Fox insisted that Dennerline is not getting a free ride.

Thompson- Can Dennerline increase the number of trailers there with this increased capacity? There is additional real estate there. Aware of issues with Rack having the line on his property and the age of the lift station. The maintenance of this lift station now shifts to Aurora from Dennerline.

High Ridge is close to $1 million and no rate studies were done on this. There are long-term paybacks on St Leon too.
Fox said there are too many homes with kids and sewers in ditches – need a long-term solution.
Hankins- IDEM likes a 30% increase in capacity in constructing lines. Thompson- How’d you sneak a 4-inch in there? (Laughter)

Thompson asked if they planned to force connections between High Ridge and Dillsboro. Hankins said yes first. Then Thompson asked about elderly and fixed incomes there. Hankins said that policy was derived separate from the incomes of the homeowners.
It became clear that the commissioners were not in favor of forcing hook-ups, and Hankins then agreed saying especially not on large lots- like 60 acres with cows in the front yard…

Fox motioned and Hughes 2nd to allow DCRSD to go to Council to ask for $2.4 million for St. Leon sewer capacity increase and $220,000 for the soft costs on High Ridge Estates. (Not the rest until they see what design study says). Two Ayes. Thompson Nay as he was concerned there was no policy on not forcing connections and thought they were loaded too heavily on soft costs. Passed.

3. Building Dept- Townsend was out of town- Tabled the order for as burned out structure to be removed on207 Winter Street owned by Beverly Gabbard. Complaint filed by neighbor who has been looking at it for 2.5 years. Ewbank needed proof of service and Gabbard was not present so this was tabled until May 1st for Townsend’s input.

4. Terry Miller- Local Public Health Coordinator wanted commissioner’s approval to place a defibrillator on the wall outside the Commissioner’s room. This was purchased as part of city readiness grant money. Wanted to be sure of liability issues. Ewbank thought that with Good Samaritan laws this would be fine. Hughes said his father lived two more years because of a defibrillator being available when he needed it. The Safety Committee will decide where to mount the defibrillator case.
Miller said there is more money coming in these grants until August- and they may be renewed then. There will be a homeland Security rep for Dearborn County. We’ll need office space for them- though not appointed yet. Miller also said there was good attendance at the pandemic presentation at Agner Hall- though it is harder to get volunteers when infectious diseases are the issue.

5. Dave Lykins- Woliung Road resident- asked the status of Woliung Road- he offered previously and offer still stands- to prepare the road – excavate etc- to county specs if county will provide the asphalt to pave it. It’s a connector- gravel- between Ester Ridge and Weisberg.
Commissioners called Todd Listerman to see where it was on the road priority list. The short answer (Listerman went on at length explaining road funding patterns) was that it wasn’t even evaluated because it’s road count was 54 vpd. They can’t get the main roads done with the small funding that is left. [NOTE: Council went from allowing over $ 5million per year for roads from riverboat revenue to about $1.5 million for 2007. That’s insufficient to keep up the ones we have even. Where did the money go?]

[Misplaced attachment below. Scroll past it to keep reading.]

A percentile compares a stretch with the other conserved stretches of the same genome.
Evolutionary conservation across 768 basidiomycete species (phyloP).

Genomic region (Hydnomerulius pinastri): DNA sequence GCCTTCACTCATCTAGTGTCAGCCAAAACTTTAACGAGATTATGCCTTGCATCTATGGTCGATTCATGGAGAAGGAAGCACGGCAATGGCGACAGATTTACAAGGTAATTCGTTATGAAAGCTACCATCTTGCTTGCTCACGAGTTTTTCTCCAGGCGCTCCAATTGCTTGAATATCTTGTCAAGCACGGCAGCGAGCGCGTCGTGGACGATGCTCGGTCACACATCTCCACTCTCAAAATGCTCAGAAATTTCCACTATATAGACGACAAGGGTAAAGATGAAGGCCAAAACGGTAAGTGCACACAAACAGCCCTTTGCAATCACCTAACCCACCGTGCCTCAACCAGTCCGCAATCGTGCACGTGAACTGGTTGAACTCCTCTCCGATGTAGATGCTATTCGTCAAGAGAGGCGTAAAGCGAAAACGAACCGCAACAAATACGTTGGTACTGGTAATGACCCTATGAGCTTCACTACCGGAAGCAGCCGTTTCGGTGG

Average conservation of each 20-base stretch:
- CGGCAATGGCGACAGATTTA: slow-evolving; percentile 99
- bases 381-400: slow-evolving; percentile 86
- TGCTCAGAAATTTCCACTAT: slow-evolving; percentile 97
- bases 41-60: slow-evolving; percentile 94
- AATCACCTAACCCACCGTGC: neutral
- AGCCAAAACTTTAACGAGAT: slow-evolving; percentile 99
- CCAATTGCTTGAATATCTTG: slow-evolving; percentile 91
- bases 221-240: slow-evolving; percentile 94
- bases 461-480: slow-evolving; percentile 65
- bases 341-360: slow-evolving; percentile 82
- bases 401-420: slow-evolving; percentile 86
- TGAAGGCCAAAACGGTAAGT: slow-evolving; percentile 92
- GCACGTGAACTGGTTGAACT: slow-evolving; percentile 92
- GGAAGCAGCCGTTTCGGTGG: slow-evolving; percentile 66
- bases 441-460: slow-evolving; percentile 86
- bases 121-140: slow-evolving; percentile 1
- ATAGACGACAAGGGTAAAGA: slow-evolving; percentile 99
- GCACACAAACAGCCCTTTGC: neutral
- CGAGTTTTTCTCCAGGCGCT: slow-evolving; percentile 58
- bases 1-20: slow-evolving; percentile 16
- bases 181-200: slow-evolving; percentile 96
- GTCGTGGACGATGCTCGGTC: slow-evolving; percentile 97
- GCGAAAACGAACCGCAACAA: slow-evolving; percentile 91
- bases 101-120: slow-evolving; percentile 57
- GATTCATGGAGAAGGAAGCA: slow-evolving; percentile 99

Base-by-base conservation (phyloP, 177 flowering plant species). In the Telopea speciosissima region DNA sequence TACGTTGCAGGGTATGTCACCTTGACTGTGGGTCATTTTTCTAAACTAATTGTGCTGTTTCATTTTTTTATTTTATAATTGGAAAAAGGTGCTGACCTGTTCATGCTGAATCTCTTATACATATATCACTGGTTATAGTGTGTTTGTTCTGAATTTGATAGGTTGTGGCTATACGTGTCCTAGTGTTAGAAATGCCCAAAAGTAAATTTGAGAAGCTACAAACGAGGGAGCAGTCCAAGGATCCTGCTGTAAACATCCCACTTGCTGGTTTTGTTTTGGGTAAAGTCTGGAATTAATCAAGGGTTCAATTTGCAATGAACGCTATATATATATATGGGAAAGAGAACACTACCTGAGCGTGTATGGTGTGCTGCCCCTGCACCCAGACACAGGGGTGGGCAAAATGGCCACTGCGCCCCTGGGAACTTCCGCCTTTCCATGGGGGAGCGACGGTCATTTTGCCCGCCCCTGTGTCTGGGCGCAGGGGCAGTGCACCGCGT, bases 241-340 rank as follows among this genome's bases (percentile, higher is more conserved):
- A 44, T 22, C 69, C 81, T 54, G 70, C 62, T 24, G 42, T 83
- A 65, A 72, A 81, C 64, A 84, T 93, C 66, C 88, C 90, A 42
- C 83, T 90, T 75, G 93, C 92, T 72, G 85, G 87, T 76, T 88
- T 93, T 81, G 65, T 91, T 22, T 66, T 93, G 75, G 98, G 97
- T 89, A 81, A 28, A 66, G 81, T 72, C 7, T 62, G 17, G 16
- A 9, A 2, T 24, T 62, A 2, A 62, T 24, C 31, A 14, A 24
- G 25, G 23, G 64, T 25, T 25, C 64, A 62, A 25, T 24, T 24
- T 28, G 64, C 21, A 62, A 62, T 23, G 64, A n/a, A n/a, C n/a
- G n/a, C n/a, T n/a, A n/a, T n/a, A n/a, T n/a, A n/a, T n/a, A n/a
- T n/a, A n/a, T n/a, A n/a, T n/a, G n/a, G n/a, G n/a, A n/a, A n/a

Lykins asked if they’d turn the road back to the owner. Fox said NO! Lykins asked several times for dust control- that program is no longer used.

6. Heart House- Craig Beckley – gave update on Migrant Housing Project- apparently fulfilling some grant criteria as he had citizens in the audience sign in to show that this was done at a public meeting. Beckley first went off on the difficulties getting Heart House approved and that he had to resort to getting Dillsboro to be lead agency to handle the grants. He cites the $750,000 60- bed facility as a big success and economically more feasible compared to what some people want to spend to build a shelter for stray dogs and cats!

He then said the migrant housing on Beiersdorfer’s Orchard land is for US citizens and was started 3 years ago with a CDBG (Community Development Block Grant) but they county backed down due to opposition. Two years ago Benning and two of these commissioners now voted to allow it. Greg Gavin built it- a $260,000 brick duplex and they ended up under budget and returned $16,000 to the housing development authority. This apparently was a first- and the Housing Development Group was amazed that they saw any money returned.
He talked about three publications citing their migrant housing as noteworthy or star project. No county funds were spent but they ended up getting federal tax dollars back into our county. [Note: This is usually labeled pork.]

Beckley then allowed Bill, Russell, and Jerry Beiersdorfer to speak to publicly commend the commissioners for doing this project. They thanked commissioners and Russell noted that they pay more taxes to the county on this housing than they did on the trailer and that was good for the county. Fox said many people were not on board with this and now they changed their minds. Hughes asked how the apples would be this year with the frost. Beiersdorfers said they are one of the few lifetime farmers in the county. “You have to enjoy it”- and that they “know the real meaning of red-neck” (referring to working out in the hot sun.)

Beckley got in the last word- saying we are on the leading edge of quality low income housing in the county. [NOTE: This grant works out so that the housing will become Beiersdorfer’s after 20-years of them paying taxes on it.]